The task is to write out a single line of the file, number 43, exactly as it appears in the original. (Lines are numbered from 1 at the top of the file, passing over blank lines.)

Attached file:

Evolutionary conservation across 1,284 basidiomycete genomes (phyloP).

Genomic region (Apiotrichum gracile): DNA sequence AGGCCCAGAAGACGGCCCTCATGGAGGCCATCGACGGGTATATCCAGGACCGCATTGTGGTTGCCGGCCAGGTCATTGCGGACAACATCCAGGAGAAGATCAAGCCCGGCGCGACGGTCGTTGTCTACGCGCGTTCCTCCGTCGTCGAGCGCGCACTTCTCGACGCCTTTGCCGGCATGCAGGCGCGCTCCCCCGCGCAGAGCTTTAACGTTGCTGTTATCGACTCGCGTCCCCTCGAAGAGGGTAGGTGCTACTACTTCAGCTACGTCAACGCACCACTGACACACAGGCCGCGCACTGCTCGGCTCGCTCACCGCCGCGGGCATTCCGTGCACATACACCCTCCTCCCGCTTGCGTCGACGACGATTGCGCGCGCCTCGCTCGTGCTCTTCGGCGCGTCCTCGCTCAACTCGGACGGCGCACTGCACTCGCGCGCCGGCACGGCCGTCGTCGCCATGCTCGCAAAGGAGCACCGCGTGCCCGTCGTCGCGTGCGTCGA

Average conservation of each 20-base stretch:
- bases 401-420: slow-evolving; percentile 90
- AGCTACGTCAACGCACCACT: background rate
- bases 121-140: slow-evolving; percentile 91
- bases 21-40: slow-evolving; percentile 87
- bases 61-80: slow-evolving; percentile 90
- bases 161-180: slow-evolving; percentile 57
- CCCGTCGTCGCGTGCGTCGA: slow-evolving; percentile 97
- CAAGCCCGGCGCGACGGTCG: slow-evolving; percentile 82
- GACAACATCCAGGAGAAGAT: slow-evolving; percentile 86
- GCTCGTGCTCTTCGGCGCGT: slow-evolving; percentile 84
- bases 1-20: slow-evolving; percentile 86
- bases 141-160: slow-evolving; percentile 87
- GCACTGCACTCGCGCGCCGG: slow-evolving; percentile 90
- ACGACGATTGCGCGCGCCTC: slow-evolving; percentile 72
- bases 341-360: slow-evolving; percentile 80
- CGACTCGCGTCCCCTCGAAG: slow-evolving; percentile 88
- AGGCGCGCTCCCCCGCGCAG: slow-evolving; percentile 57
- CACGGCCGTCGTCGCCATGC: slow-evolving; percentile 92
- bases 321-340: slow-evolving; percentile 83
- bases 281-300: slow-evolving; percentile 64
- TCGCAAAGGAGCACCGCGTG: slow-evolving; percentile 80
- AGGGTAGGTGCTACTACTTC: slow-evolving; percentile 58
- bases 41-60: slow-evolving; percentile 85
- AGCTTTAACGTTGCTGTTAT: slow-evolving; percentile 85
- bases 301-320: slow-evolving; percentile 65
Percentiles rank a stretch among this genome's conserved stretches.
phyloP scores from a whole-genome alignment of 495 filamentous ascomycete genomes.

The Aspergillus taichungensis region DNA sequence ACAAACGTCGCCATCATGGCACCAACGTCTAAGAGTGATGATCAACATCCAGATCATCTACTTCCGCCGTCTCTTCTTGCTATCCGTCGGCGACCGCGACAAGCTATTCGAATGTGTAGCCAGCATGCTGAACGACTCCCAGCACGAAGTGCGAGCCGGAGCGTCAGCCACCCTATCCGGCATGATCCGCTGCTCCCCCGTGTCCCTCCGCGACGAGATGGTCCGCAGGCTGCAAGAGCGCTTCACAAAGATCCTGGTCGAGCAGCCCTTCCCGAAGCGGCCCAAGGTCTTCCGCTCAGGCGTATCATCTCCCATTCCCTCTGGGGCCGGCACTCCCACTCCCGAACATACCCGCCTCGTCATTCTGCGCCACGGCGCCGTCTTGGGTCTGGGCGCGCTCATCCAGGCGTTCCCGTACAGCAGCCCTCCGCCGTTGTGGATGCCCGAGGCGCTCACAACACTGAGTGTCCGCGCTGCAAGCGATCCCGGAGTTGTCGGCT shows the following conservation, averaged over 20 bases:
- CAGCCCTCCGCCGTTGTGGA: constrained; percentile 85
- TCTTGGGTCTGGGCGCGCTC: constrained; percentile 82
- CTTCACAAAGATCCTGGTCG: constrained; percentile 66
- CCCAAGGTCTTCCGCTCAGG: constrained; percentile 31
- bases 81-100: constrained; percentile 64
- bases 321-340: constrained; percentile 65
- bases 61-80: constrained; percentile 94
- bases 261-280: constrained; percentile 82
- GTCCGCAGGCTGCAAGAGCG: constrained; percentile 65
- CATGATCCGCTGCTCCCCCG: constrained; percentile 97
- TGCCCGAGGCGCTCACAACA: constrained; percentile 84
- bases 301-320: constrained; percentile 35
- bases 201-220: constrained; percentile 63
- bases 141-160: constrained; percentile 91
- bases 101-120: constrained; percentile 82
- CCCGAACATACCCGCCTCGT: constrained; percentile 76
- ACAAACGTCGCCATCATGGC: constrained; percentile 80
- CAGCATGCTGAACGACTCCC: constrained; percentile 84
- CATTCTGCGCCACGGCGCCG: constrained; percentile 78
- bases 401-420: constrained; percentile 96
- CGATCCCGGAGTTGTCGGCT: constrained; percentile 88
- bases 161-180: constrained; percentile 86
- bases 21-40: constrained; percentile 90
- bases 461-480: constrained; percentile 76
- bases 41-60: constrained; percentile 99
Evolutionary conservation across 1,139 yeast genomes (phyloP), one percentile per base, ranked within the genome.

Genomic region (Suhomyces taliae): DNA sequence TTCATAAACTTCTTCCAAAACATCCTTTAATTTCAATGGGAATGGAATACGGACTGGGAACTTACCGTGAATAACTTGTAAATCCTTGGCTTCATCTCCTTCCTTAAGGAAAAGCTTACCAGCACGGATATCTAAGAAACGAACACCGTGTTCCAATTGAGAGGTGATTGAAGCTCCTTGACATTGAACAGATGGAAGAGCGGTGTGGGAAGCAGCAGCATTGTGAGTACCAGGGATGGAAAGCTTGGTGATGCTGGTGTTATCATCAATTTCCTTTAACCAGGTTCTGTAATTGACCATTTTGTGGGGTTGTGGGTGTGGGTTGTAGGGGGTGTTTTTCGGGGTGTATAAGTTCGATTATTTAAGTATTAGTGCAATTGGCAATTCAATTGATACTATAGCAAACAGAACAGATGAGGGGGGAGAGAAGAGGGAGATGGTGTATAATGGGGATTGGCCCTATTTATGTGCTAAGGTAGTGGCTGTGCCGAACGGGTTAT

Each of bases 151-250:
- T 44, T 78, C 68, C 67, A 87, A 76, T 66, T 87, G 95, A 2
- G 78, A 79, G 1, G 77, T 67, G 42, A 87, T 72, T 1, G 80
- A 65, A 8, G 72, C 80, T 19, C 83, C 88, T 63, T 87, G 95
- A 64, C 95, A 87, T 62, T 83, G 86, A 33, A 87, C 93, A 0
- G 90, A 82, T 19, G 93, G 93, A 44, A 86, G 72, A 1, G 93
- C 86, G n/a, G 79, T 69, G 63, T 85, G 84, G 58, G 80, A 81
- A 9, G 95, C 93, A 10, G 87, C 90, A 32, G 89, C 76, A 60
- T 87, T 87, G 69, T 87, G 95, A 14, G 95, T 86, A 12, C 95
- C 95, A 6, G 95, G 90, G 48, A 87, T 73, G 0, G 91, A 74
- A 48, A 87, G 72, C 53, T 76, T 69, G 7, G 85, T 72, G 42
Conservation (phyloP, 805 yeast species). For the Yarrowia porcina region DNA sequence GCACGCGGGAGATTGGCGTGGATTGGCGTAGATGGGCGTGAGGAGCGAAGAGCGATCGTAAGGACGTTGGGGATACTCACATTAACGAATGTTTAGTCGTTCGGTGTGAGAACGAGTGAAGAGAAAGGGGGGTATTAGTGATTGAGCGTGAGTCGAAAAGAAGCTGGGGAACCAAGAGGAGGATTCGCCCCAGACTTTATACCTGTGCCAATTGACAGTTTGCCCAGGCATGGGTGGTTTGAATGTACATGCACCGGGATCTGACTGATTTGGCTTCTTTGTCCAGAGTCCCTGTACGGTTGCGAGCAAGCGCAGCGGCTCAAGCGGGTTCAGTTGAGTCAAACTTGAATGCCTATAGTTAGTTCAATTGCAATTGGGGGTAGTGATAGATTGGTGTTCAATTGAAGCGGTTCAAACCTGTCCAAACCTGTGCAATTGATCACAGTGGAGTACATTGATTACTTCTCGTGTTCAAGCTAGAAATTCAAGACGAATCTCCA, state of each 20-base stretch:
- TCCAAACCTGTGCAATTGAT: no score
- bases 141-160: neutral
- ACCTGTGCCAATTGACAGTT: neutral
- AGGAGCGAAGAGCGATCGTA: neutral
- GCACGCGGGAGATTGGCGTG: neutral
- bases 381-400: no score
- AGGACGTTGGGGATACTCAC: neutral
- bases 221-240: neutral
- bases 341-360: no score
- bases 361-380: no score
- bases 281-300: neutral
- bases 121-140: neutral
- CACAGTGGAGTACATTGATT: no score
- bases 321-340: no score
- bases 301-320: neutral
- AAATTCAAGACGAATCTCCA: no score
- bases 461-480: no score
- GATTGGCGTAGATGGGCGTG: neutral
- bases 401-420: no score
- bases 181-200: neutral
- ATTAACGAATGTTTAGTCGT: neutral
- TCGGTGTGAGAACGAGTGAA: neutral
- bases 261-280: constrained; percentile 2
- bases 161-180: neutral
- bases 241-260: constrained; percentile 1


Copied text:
- bases 301-320: constrained; percentile 35